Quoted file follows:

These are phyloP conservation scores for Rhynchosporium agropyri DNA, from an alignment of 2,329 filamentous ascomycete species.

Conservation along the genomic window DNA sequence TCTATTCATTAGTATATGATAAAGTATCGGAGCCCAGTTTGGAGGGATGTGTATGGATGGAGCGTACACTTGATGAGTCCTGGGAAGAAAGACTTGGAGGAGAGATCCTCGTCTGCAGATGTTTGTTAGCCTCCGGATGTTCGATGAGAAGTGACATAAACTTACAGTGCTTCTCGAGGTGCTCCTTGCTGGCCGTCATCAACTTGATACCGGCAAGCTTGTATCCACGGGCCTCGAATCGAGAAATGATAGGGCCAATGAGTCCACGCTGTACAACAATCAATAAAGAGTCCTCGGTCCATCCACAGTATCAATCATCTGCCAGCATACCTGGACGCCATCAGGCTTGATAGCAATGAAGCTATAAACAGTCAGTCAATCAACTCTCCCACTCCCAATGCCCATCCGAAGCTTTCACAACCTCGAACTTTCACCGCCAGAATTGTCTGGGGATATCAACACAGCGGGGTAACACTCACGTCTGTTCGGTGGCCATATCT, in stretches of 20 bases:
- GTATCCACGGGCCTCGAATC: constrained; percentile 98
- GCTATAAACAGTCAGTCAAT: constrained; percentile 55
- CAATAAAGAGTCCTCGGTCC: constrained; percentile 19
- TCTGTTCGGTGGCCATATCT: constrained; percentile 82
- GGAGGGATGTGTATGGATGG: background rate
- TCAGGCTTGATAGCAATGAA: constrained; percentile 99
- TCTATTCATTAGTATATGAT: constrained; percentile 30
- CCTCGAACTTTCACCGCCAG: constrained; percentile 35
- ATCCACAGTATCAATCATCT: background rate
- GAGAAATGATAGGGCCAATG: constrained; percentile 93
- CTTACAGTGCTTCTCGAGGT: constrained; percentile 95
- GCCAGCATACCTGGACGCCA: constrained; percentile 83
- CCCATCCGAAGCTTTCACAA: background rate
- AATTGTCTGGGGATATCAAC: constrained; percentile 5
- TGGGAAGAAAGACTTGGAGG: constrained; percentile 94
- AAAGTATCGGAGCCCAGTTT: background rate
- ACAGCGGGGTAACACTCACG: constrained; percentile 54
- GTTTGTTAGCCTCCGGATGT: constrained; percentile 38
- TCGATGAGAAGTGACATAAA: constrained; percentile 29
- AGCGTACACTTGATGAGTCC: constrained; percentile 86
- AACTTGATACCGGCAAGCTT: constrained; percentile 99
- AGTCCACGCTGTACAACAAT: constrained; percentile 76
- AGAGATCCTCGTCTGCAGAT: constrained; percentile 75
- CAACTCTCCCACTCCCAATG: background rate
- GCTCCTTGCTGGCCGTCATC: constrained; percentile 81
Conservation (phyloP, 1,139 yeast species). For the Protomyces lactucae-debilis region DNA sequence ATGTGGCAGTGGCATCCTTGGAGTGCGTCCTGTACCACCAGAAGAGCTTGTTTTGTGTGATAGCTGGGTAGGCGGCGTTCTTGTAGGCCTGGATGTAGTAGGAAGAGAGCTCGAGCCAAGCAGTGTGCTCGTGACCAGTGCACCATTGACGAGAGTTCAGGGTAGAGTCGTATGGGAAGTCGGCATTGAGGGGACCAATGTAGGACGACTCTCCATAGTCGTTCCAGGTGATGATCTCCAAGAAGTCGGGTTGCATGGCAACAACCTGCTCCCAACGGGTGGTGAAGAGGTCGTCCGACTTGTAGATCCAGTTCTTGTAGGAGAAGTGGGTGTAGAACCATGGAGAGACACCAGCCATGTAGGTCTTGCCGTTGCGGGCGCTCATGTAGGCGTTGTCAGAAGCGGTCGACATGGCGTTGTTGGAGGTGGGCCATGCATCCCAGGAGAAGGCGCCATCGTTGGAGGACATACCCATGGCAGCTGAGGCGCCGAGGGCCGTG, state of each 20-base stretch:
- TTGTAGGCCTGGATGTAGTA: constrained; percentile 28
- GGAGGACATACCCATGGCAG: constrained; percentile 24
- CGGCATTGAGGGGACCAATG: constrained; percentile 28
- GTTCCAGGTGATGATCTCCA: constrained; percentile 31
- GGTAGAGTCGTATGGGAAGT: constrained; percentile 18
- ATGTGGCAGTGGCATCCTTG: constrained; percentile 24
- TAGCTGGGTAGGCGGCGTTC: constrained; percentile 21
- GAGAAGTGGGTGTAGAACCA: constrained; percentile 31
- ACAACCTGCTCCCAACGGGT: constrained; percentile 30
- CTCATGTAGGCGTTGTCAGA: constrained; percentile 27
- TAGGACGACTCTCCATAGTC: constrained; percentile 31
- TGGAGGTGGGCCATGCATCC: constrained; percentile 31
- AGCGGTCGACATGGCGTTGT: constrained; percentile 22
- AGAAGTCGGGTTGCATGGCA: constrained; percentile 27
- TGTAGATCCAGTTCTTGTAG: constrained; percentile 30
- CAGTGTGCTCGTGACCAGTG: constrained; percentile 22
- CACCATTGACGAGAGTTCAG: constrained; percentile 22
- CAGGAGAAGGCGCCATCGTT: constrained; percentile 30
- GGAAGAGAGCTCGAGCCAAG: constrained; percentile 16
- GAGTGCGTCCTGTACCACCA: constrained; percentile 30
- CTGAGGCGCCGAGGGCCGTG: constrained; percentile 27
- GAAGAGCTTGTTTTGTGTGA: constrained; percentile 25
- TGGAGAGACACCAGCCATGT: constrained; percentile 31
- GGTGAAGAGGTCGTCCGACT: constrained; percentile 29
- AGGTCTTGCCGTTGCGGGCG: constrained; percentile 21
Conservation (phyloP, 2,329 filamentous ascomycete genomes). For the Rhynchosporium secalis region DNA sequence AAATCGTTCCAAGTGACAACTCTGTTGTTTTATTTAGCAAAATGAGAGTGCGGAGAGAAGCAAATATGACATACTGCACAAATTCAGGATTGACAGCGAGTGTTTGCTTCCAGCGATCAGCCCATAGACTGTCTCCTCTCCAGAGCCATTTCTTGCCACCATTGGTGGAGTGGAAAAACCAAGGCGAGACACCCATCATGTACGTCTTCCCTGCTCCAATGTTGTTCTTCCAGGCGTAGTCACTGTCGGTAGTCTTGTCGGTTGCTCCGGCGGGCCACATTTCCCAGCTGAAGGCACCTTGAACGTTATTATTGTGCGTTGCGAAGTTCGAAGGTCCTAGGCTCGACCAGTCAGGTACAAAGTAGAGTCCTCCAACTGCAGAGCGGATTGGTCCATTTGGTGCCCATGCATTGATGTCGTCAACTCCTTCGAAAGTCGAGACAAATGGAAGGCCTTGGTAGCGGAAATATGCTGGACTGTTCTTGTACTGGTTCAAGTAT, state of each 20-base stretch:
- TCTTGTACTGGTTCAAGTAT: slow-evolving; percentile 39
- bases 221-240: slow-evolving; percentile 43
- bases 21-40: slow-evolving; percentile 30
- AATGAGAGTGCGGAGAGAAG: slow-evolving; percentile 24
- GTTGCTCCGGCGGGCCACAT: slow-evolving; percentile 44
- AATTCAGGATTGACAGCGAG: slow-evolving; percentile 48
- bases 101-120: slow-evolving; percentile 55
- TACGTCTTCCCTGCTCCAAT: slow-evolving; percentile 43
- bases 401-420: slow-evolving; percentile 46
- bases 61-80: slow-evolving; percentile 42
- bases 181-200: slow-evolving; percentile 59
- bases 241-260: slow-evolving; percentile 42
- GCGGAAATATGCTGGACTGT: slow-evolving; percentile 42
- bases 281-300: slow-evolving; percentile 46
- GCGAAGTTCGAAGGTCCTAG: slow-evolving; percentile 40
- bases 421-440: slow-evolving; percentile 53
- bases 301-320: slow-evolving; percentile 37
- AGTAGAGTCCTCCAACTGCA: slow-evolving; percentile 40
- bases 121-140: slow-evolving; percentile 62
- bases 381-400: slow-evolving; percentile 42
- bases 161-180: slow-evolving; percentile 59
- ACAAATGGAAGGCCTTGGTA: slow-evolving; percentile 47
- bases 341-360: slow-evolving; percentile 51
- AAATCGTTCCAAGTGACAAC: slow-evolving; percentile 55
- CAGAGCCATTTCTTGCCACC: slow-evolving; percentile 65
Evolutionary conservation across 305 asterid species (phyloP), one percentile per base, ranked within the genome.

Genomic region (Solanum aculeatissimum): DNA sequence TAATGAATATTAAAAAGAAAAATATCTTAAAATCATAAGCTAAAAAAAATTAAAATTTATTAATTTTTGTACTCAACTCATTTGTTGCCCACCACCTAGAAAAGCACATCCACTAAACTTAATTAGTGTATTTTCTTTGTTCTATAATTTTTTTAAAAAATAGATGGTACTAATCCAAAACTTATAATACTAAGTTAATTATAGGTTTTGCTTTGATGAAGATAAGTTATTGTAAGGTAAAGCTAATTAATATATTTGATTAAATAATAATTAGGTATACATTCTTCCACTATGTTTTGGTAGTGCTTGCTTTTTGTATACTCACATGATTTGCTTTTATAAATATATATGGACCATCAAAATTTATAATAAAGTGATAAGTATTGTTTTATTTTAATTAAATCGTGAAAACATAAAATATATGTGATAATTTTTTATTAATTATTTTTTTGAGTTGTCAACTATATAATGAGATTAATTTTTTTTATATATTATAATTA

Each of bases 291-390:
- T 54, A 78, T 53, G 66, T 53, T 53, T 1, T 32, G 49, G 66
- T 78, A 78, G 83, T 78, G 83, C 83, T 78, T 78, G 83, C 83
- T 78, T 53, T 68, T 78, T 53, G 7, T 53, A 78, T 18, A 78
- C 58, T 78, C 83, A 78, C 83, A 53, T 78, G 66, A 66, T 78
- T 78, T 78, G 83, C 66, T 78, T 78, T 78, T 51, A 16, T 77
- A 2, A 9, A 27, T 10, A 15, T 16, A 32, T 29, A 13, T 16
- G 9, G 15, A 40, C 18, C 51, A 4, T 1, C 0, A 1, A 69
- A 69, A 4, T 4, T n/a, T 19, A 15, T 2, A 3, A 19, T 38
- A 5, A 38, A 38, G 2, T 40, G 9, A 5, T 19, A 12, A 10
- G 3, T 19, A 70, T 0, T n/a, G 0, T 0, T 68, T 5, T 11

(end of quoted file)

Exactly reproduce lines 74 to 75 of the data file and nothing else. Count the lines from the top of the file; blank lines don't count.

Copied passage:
- bases 381-400: slow-evolving; percentile 42
- bases 161-180: slow-evolving; percentile 59